- Associated Press - Sunday, September 27, 2015

MURFREESBORO, Tenn. (AP) - Republican Gov. Bill Haslam is opening the door to putting off a gas tax increase in an election year, but warns that officials need to stop “kidding ourselves” about Tennessee’s growing list of unfunded road projects.

Haslam stressed to reporters after an economic development announcement last week that he has yet to make any specific recommendations about how to begin tackling the $6 billion backlog.

“I mean, nobody wants to have a gas tax,” Haslam said. “But what I encourage folks is: Let’s look and see what the proposal would be and the road projects that would be impacted by doing something or not doing something.”

But with all 99 House seats and 16 of 33 senators up for election in 2016, the governor acknowledged that political considerations could make it difficult to pass the first gas tax increase in more than 25 years.

“If they want to say, hey, it’s an election year, let’s put it off, we can do that,” Haslam said. “But everybody just needs to remember we have a $6 billion backlog of projects, and that’s just putting things further back.

The list of prominent Republican opponents of raising the gas tax next year includes House Speaker Beth Harwell of Nashville, Senate Majority Leader Mark Norris of Collierville, Senate Transportation Chairman Jim Tracy of Shelbyville and House Majority Leader Gerald McCormick of Chattanooga.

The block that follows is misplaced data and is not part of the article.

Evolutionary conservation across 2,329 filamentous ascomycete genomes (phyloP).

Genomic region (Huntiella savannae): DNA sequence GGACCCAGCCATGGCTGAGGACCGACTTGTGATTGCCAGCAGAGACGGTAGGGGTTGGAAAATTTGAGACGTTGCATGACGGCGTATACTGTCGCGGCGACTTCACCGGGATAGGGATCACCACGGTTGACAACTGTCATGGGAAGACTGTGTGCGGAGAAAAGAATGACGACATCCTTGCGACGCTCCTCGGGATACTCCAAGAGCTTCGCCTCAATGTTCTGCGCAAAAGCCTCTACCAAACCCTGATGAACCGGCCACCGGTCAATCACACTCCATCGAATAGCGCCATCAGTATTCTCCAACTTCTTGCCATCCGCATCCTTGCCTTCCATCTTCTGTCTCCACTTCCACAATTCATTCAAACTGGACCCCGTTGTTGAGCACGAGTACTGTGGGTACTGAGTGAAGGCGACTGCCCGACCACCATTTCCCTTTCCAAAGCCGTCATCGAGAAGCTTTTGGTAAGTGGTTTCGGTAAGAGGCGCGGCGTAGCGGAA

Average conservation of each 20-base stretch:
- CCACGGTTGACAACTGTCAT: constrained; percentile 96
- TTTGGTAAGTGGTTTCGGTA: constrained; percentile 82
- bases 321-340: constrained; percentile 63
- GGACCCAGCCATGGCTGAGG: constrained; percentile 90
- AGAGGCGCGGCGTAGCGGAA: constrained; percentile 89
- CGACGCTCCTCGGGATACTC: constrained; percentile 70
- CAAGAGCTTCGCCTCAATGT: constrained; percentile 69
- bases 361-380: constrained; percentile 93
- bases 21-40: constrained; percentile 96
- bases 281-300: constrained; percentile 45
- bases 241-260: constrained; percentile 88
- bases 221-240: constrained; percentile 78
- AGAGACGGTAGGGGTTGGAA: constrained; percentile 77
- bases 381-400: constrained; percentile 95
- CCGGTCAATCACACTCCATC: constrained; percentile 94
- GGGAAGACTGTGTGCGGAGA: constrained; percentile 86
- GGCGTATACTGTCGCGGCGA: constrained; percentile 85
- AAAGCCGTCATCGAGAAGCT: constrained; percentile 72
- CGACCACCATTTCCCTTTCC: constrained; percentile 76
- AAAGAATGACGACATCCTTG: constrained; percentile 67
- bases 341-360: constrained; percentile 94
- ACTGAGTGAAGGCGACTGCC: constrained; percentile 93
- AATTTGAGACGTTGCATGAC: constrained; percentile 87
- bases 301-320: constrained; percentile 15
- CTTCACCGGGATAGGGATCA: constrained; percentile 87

Tracy told The Associated Press earlier this month that there isn’t enough time to put together a comprehensive road funding proposal for the upcoming legislative session in January.

“I don’t think it’s doable,” Tracy said in a phone interview. “Because we’ve got a lot of work to do to put it together.

Nevertheless, Haslam argues that many lawmakers are willing to give the issue serious consideration in the legislative session because they recognize “the problem is real and it doesn’t go away.”

The governor wouldn’t rule taking out an incremental approach next year, while coming back with a more comprehensive proposal in 2017. But Haslam noted that there are some projects on the books that under the current funding mechanism are approved but won’t get underway until 2035.

“We can’t just keep kidding ourselves saying, well that project’s been approved it’s going to happen when there’s no funding for it,” he said.

Haslam said he’s willing to discuss proposals to use surplus tax collections to restore about $280 million in gas tax money that was re-routed for general fund spending purposes during the terms of former Govs. Phil Bredesen and Don Sundquist. But he noted that would be one-time money that wouldn’t go very far toward lessening the backlog of projects around the state.

Each penny of the state’s 21.4-cent tax on each gallon of gas is worth about $31 million in annual revenue. The tax on gas was last raised by 4 cents in 1989.

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